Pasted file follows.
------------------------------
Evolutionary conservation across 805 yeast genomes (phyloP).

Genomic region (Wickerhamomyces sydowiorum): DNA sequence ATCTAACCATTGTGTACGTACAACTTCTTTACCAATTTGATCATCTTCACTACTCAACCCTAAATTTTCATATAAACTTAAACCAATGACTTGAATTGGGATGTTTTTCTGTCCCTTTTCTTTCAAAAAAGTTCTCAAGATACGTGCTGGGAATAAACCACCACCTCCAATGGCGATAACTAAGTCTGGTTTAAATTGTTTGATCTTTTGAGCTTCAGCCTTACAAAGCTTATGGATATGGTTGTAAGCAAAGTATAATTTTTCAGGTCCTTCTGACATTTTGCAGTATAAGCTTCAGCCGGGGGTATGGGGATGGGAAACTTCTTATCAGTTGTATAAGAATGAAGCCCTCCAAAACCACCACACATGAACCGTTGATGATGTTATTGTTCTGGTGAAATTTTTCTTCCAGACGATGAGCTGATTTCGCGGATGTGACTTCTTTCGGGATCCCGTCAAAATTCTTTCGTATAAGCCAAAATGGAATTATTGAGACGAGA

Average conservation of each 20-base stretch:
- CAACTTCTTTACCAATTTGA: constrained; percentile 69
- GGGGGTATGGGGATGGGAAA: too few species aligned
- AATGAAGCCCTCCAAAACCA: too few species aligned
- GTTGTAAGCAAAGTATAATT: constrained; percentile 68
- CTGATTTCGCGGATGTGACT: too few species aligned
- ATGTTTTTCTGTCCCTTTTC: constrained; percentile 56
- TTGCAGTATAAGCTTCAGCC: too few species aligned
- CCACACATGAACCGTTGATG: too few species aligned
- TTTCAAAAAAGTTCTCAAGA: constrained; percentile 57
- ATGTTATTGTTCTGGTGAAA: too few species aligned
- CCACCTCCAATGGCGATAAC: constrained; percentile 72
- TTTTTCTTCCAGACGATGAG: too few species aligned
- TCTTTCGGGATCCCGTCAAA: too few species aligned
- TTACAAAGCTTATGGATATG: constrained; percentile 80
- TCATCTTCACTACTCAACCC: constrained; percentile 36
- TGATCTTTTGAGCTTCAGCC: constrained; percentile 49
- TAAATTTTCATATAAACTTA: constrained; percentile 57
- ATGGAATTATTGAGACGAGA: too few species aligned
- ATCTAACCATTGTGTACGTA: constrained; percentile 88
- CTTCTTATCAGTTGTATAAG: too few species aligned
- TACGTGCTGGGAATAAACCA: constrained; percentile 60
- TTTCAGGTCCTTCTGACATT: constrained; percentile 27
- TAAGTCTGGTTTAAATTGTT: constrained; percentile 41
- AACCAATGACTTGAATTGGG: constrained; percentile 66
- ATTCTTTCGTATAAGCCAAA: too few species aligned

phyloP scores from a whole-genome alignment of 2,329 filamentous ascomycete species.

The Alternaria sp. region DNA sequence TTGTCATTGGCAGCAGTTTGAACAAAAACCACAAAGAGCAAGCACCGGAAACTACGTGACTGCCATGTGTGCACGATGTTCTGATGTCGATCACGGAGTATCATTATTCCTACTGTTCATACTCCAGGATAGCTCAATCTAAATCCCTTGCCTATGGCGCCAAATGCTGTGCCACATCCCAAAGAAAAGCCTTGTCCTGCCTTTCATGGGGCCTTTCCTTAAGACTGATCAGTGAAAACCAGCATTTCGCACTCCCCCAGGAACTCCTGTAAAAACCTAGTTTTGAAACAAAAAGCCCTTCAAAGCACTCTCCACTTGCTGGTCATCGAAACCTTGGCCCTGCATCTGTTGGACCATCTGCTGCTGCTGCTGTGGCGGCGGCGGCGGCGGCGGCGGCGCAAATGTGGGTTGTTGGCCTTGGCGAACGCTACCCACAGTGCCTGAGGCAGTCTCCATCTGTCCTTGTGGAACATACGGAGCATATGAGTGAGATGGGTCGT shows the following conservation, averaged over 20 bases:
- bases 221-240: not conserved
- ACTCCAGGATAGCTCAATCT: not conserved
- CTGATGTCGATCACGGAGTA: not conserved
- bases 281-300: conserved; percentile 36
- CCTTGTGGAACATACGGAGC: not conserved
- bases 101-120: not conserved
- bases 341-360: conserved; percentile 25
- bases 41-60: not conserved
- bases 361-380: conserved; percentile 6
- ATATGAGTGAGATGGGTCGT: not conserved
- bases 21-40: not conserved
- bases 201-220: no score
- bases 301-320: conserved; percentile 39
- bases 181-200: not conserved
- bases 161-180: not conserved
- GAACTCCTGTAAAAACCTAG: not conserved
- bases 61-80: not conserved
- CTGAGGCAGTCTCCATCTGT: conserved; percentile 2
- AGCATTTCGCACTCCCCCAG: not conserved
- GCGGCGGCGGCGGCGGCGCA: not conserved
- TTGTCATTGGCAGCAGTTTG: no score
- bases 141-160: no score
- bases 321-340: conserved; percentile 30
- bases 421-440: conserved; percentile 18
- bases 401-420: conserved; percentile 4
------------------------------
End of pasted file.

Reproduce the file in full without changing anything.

Evolutionary conservation across 805 yeast genomes (phyloP).

Genomic region (Wickerhamomyces sydowiorum): DNA sequence ATCTAACCATTGTGTACGTACAACTTCTTTACCAATTTGATCATCTTCACTACTCAACCCTAAATTTTCATATAAACTTAAACCAATGACTTGAATTGGGATGTTTTTCTGTCCCTTTTCTTTCAAAAAAGTTCTCAAGATACGTGCTGGGAATAAACCACCACCTCCAATGGCGATAACTAAGTCTGGTTTAAATTGTTTGATCTTTTGAGCTTCAGCCTTACAAAGCTTATGGATATGGTTGTAAGCAAAGTATAATTTTTCAGGTCCTTCTGACATTTTGCAGTATAAGCTTCAGCCGGGGGTATGGGGATGGGAAACTTCTTATCAGTTGTATAAGAATGAAGCCCTCCAAAACCACCACACATGAACCGTTGATGATGTTATTGTTCTGGTGAAATTTTTCTTCCAGACGATGAGCTGATTTCGCGGATGTGACTTCTTTCGGGATCCCGTCAAAATTCTTTCGTATAAGCCAAAATGGAATTATTGAGACGAGA

Average conservation of each 20-base stretch:
- CAACTTCTTTACCAATTTGA: constrained; percentile 69
- GGGGGTATGGGGATGGGAAA: too few species aligned
- AATGAAGCCCTCCAAAACCA: too few species aligned
- GTTGTAAGCAAAGTATAATT: constrained; percentile 68
- CTGATTTCGCGGATGTGACT: too few species aligned
- ATGTTTTTCTGTCCCTTTTC: constrained; percentile 56
- TTGCAGTATAAGCTTCAGCC: too few species aligned
- CCACACATGAACCGTTGATG: too few species aligned
- TTTCAAAAAAGTTCTCAAGA: constrained; percentile 57
- ATGTTATTGTTCTGGTGAAA: too few species aligned
- CCACCTCCAATGGCGATAAC: constrained; percentile 72
- TTTTTCTTCCAGACGATGAG: too few species aligned
- TCTTTCGGGATCCCGTCAAA: too few species aligned
- TTACAAAGCTTATGGATATG: constrained; percentile 80
- TCATCTTCACTACTCAACCC: constrained; percentile 36
- TGATCTTTTGAGCTTCAGCC: constrained; percentile 49
- TAAATTTTCATATAAACTTA: constrained; percentile 57
- ATGGAATTATTGAGACGAGA: too few species aligned
- ATCTAACCATTGTGTACGTA: constrained; percentile 88
- CTTCTTATCAGTTGTATAAG: too few species aligned
- TACGTGCTGGGAATAAACCA: constrained; percentile 60
- TTTCAGGTCCTTCTGACATT: constrained; percentile 27
- TAAGTCTGGTTTAAATTGTT: constrained; percentile 41
- AACCAATGACTTGAATTGGG: constrained; percentile 66
- ATTCTTTCGTATAAGCCAAA: too few species aligned

phyloP scores from a whole-genome alignment of 2,329 filamentous ascomycete species.

The Alternaria sp. region DNA sequence TTGTCATTGGCAGCAGTTTGAACAAAAACCACAAAGAGCAAGCACCGGAAACTACGTGACTGCCATGTGTGCACGATGTTCTGATGTCGATCACGGAGTATCATTATTCCTACTGTTCATACTCCAGGATAGCTCAATCTAAATCCCTTGCCTATGGCGCCAAATGCTGTGCCACATCCCAAAGAAAAGCCTTGTCCTGCCTTTCATGGGGCCTTTCCTTAAGACTGATCAGTGAAAACCAGCATTTCGCACTCCCCCAGGAACTCCTGTAAAAACCTAGTTTTGAAACAAAAAGCCCTTCAAAGCACTCTCCACTTGCTGGTCATCGAAACCTTGGCCCTGCATCTGTTGGACCATCTGCTGCTGCTGCTGTGGCGGCGGCGGCGGCGGCGGCGGCGCAAATGTGGGTTGTTGGCCTTGGCGAACGCTACCCACAGTGCCTGAGGCAGTCTCCATCTGTCCTTGTGGAACATACGGAGCATATGAGTGAGATGGGTCGT shows the following conservation, averaged over 20 bases:
- bases 221-240: not conserved
- ACTCCAGGATAGCTCAATCT: not conserved
- CTGATGTCGATCACGGAGTA: not conserved
- bases 281-300: conserved; percentile 36
- CCTTGTGGAACATACGGAGC: not conserved
- bases 101-120: not conserved
- bases 341-360: conserved; percentile 25
- bases 41-60: not conserved
- bases 361-380: conserved; percentile 6
- ATATGAGTGAGATGGGTCGT: not conserved
- bases 21-40: not conserved
- bases 201-220: no score
- bases 301-320: conserved; percentile 39
- bases 181-200: not conserved
- bases 161-180: not conserved
- GAACTCCTGTAAAAACCTAG: not conserved
- bases 61-80: not conserved
- CTGAGGCAGTCTCCATCTGT: conserved; percentile 2
- AGCATTTCGCACTCCCCCAG: not conserved
- GCGGCGGCGGCGGCGGCGCA: not conserved
- TTGTCATTGGCAGCAGTTTG: no score
- bases 141-160: no score
- bases 321-340: conserved; percentile 30
- bases 421-440: conserved; percentile 18
- bases 401-420: conserved; percentile 4